Most of my students think that the goal of the mid-century women’s movement was to encourage all women to move into the world of paid work, and perhaps with some parity with men (because this is the observed experience of many of them). My purpose in this lesson is to have them discover the complexity of the feminist movements, their intersectionality, and to see that women had conflicting and multiple ideas about what women’s problems were and how best to address them. I use documents expressing differences among racial/ethnic groups to illustrate the conflicts.

The last activity is a scored class discussion that asks, “How fair and equal is life for women in America today?” We discuss three topics: employment and wages, education, and political participation. Students use the Seneca Falls Declaration, everything we’ve learned so far, and a fact sheet on women in the US today as their sources. This has never failed to create a lively discussion with well-supported arguments that usually lasts two class periods.

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The complete Women’s Rights Movement series includes posts on: the early movement, bloomers, anti-suffrage cartoons, and the 19th Amendment.  Join us next week for another Women’s History series!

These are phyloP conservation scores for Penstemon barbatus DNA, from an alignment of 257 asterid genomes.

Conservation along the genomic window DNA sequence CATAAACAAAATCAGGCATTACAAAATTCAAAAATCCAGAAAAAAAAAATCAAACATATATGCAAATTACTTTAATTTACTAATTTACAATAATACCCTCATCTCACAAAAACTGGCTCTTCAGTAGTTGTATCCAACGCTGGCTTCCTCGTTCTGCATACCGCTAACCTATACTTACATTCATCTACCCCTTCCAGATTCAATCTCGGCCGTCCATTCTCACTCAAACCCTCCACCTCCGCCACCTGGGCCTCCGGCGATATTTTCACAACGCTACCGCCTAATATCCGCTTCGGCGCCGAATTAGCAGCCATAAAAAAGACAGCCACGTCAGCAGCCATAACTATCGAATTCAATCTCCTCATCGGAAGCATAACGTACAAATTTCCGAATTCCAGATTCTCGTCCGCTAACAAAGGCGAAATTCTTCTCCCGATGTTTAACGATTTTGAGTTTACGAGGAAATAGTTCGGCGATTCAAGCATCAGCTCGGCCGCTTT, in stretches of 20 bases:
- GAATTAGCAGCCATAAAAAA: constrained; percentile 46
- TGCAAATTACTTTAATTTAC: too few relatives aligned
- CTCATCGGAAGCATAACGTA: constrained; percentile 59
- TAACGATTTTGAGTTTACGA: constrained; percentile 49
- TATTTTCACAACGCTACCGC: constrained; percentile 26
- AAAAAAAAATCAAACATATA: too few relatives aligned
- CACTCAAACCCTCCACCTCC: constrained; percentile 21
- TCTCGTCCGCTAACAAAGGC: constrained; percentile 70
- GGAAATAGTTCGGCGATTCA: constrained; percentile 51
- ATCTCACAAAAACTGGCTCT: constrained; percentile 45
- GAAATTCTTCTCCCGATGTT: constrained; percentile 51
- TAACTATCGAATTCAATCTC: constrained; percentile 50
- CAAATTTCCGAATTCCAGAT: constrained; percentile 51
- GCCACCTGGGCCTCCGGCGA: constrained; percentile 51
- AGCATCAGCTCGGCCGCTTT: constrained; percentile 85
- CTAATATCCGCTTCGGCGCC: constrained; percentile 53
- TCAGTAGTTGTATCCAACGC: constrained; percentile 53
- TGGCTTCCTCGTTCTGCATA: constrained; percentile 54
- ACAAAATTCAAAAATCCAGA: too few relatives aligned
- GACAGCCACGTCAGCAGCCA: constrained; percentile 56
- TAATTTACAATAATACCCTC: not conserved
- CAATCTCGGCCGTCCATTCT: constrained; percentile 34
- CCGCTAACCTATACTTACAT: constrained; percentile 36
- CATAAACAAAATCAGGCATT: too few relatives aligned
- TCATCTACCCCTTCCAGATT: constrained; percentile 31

The 19th Amendment

Women’s Rights Movement Series, part 4

In part 4 of the early Women’s Rights Movement series, we look at the victory of the suffrage movement. August 18, 1920 Congress ratified the 19th Amendment giving women the vote in national elections.   This was the culmination of more than 70 years of work by women’s rights advocates. Formed in 1890 by combining the two major suffrage parties of the time (NWSA and AWSA), the National American Woman Suffrage Association (NAWSA) used a two pronged approach to achieve their goal:

  1. Campaigns for individual state suffrage
  2. A federal amendment to the Constitution

State by State